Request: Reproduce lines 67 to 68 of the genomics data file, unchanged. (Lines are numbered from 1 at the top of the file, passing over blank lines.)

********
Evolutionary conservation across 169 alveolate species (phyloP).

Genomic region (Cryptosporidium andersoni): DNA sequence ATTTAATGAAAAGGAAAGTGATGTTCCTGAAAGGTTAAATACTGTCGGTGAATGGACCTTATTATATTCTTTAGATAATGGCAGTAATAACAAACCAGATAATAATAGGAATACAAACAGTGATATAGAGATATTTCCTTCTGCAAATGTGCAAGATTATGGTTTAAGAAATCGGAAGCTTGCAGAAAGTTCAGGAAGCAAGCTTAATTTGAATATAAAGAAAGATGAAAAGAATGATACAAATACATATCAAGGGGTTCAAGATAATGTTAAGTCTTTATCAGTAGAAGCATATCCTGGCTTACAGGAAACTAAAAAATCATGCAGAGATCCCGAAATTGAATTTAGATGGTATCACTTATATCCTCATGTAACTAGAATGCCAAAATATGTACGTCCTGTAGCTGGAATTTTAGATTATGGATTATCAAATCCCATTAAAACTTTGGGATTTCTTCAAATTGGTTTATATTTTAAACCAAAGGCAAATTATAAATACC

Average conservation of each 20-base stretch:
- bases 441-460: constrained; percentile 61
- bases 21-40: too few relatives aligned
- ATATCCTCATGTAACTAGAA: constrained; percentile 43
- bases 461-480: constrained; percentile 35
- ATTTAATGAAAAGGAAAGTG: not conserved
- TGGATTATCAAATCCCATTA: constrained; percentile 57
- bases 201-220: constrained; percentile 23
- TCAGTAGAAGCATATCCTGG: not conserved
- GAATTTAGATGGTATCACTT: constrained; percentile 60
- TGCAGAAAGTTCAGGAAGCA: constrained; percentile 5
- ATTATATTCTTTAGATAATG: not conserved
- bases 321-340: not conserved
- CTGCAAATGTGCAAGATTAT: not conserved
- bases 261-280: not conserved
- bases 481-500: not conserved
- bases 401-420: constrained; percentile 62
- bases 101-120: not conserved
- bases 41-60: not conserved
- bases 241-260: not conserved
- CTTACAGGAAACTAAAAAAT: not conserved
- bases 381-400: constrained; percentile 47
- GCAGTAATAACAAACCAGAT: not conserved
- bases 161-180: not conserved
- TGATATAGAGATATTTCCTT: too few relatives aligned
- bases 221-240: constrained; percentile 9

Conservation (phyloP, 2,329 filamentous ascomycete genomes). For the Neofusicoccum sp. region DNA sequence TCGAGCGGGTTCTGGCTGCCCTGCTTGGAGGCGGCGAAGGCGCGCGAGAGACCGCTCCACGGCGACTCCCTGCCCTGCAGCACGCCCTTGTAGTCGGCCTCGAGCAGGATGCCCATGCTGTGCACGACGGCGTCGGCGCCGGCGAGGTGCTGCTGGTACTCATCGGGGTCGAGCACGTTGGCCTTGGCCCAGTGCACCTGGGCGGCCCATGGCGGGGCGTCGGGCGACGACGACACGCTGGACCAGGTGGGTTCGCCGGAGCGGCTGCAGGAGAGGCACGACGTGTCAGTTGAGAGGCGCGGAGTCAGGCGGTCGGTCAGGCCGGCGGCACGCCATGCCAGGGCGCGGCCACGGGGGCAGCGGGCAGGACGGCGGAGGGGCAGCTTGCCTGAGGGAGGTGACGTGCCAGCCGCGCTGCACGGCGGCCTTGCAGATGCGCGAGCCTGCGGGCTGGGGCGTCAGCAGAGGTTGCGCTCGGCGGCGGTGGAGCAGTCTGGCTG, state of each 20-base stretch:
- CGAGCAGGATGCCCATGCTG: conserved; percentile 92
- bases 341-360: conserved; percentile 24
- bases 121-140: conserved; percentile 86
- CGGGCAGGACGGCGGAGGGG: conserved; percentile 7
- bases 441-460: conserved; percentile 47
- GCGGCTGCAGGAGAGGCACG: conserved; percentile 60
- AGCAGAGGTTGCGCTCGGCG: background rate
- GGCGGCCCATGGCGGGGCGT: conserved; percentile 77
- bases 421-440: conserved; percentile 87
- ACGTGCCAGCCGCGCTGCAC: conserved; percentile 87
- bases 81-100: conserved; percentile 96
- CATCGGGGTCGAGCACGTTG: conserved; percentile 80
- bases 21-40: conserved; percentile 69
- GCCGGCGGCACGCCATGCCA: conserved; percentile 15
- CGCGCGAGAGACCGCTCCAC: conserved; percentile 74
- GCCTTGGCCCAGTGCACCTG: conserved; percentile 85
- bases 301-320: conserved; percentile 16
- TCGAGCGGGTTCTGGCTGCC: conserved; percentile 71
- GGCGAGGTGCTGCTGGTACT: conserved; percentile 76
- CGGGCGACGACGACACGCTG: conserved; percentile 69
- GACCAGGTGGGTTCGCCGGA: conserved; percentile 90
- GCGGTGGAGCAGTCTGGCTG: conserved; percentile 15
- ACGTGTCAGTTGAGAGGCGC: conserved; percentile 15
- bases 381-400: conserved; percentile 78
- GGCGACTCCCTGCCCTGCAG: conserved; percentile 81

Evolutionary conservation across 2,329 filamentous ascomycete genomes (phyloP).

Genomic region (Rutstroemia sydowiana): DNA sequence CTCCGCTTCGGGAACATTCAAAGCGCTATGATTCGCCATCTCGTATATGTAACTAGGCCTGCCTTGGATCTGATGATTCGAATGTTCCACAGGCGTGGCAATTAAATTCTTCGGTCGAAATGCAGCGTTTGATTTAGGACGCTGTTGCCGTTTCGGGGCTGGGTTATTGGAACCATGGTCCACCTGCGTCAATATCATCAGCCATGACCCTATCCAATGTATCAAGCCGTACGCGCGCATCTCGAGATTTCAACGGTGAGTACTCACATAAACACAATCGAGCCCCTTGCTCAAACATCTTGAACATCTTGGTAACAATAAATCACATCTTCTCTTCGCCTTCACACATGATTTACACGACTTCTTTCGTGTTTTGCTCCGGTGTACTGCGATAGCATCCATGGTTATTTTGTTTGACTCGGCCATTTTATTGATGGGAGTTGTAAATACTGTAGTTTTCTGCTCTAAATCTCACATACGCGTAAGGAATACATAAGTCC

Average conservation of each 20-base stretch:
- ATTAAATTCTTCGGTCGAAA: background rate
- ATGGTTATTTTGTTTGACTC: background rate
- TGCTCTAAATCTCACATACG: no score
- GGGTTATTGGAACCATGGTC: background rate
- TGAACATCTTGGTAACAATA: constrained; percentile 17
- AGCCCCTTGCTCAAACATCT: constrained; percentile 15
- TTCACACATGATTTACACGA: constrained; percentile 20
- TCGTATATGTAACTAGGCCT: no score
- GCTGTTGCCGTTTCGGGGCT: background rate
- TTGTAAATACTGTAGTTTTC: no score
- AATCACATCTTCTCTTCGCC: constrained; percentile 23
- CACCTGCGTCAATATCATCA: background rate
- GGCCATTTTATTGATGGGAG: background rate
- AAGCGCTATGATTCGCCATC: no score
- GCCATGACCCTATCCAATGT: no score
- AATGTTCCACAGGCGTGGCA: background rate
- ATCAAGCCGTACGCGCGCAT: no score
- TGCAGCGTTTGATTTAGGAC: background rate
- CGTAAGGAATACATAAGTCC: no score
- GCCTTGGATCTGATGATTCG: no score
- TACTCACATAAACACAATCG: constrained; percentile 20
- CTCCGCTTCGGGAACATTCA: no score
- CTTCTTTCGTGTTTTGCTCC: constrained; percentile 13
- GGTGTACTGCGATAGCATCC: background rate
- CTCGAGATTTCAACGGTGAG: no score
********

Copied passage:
- TTGTAAATACTGTAGTTTTC: no score
- AATCACATCTTCTCTTCGCC: constrained; percentile 23